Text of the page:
Five to ten seed pods appear above the flower foliage, having about 500 seeds per pod.  The edible seeds are delicate with a tissue-papery texture and transparent “winglets” that fly away with the slightest hint of a breeze.

The tree can bloom year round, and the flowers last about 3 days.  The open flower holds moisture and provides 
flame of forest blossem
A.M. Costa Rica/Donna Lynn Norton
Giant flower actually is many individual blooms

nectar for many species of birds and bats, which in turn, pollinate the flower. 

In Costa Rica the locals call it the llamarada (pronounced "yamarada"), and say it means “the flame of the fire.”  It is also called llama del bosque ("flame of the forest") and also is known as fireball or fire tree.  It’s scientific name is Spathodea campanulata, and is in the bignonia or trumpet creeper family. 

This tree comes from the rainforests of tropical, equatorial Africa, so those here are offspring of imported trees.  The biggest trees grow in moist, sheltered ravines, and it grows and flowers best in full sun.  They often begin blooming when they are only a few years old, and some trees can be completely loaded with flowers.   There is a rare, yellow variety of the tree, too.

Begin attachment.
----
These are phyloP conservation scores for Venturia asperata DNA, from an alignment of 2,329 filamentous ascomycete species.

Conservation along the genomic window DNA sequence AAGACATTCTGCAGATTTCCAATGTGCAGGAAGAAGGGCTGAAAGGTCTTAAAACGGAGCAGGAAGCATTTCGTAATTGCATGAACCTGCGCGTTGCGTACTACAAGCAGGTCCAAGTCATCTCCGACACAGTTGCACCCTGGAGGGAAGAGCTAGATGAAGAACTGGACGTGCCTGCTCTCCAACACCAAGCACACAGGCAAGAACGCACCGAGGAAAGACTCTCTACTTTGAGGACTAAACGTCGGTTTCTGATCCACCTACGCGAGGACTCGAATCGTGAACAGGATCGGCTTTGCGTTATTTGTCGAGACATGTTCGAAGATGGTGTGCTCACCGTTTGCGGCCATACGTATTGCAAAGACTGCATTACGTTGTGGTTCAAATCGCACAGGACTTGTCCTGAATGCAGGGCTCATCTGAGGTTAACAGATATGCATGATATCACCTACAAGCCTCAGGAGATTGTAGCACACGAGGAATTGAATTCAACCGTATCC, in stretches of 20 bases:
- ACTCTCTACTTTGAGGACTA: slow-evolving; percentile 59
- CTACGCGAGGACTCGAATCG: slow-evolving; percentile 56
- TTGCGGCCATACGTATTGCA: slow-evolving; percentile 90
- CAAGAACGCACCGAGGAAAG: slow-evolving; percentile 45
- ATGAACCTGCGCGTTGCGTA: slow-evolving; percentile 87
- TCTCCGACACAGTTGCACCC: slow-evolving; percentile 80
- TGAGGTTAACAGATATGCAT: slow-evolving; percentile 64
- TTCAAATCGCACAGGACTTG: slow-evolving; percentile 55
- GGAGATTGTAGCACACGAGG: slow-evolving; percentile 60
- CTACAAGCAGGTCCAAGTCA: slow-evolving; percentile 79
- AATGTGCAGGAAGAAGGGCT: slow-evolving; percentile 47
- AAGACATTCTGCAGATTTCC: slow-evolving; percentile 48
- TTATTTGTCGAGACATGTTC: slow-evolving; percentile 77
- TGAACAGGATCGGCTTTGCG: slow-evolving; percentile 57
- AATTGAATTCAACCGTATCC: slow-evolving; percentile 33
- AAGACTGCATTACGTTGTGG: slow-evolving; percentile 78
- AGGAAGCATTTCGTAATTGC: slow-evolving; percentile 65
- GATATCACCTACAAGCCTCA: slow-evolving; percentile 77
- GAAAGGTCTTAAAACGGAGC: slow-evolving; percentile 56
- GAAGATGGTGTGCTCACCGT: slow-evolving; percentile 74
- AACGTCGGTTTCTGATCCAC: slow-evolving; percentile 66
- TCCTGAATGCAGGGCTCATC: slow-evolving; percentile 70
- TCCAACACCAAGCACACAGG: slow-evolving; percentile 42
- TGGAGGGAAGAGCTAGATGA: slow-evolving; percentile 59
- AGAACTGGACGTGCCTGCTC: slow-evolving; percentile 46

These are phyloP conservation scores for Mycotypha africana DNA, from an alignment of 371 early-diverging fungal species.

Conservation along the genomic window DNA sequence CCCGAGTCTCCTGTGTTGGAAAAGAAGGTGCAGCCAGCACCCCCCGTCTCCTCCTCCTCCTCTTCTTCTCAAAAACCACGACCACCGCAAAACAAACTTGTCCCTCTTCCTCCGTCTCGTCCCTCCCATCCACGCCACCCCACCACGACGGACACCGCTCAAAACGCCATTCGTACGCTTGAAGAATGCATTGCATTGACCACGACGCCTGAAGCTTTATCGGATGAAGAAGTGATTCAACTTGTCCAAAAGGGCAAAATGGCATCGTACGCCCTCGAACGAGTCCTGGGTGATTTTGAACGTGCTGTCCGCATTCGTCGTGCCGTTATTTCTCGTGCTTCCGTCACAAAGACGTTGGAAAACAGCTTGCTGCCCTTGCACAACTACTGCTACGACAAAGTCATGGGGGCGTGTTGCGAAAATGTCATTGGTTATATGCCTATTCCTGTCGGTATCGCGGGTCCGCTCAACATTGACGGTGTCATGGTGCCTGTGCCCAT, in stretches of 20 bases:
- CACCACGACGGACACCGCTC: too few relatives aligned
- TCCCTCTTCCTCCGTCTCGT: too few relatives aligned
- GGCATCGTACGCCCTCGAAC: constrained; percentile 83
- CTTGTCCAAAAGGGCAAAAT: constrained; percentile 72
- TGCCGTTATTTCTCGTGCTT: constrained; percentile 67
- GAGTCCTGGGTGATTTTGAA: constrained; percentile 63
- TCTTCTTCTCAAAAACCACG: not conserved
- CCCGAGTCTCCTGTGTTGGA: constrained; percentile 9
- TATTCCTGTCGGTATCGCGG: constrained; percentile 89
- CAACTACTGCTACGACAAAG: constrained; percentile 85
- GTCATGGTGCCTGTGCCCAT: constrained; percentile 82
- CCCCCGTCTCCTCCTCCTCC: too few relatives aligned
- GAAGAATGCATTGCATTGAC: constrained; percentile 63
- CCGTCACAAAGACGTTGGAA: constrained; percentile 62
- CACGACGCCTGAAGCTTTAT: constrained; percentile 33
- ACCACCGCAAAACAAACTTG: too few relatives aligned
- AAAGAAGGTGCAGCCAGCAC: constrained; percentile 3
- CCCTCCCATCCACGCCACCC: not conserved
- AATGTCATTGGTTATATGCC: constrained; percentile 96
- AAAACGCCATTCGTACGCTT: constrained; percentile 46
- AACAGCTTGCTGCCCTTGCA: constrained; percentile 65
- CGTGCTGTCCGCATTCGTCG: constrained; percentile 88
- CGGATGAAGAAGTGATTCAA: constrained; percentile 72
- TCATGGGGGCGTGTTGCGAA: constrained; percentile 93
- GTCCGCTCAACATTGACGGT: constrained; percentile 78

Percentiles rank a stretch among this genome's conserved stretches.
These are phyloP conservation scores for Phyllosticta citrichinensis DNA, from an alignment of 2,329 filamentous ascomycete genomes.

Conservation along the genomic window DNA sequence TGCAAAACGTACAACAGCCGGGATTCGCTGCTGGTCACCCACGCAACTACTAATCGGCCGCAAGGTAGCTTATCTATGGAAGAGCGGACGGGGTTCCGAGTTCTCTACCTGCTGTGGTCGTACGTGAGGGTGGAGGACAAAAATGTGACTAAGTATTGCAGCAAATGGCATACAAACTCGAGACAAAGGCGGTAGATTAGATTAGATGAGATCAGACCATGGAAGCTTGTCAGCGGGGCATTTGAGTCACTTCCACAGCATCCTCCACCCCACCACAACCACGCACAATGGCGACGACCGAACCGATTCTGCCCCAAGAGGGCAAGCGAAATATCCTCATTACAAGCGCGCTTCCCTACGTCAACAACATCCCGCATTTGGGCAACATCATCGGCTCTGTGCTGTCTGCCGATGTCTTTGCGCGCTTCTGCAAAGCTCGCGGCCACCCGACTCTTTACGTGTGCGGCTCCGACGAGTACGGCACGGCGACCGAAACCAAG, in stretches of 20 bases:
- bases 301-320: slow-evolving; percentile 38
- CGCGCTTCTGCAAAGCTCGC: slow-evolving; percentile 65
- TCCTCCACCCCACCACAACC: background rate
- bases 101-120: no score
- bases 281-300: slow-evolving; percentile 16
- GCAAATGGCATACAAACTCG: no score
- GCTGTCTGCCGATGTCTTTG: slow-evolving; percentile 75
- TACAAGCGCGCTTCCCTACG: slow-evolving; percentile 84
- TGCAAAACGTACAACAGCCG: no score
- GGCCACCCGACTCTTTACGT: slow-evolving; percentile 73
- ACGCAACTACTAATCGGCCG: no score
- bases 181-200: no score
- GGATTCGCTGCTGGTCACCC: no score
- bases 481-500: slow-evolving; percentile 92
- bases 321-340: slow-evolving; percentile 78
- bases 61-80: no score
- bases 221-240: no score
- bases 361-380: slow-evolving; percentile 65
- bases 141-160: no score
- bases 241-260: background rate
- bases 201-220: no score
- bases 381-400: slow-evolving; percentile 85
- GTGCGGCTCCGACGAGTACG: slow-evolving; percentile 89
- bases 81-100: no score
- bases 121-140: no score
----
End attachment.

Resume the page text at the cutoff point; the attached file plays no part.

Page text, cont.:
Sala IV constitutional court says that fast track approval for treaties is legal
By the A.M. Costa Rica staff

The decision came too late for the free trade treaty with the United States. But the Sala IV constitutional court made a ruling Wednesday that will expedite future international treaties.

Four of the seven magistrates found that an amendment to the rules at the Asamblea Legislativa were not unconstitutional and did not violate the basic principles of lawmaking. This was the second high court decision in two days on trade treaties.

The amendment, identified as Articulo 41 bis, establishes a period of from 22 to 28 sessions of the legislature for lawmakers to discuss and decide on international treaties.

The measure originally was put forward to expedite the passage of the free trade treaty with the United States.

Subsequently, the Tribunal Supremo de Elecciones decided
that this treaty will now go to a public referendum Oct. 7.

Majority lawmakers reasoned that since international treaties cannot be changed, legislators should be able to make up their minds in a reasonable period.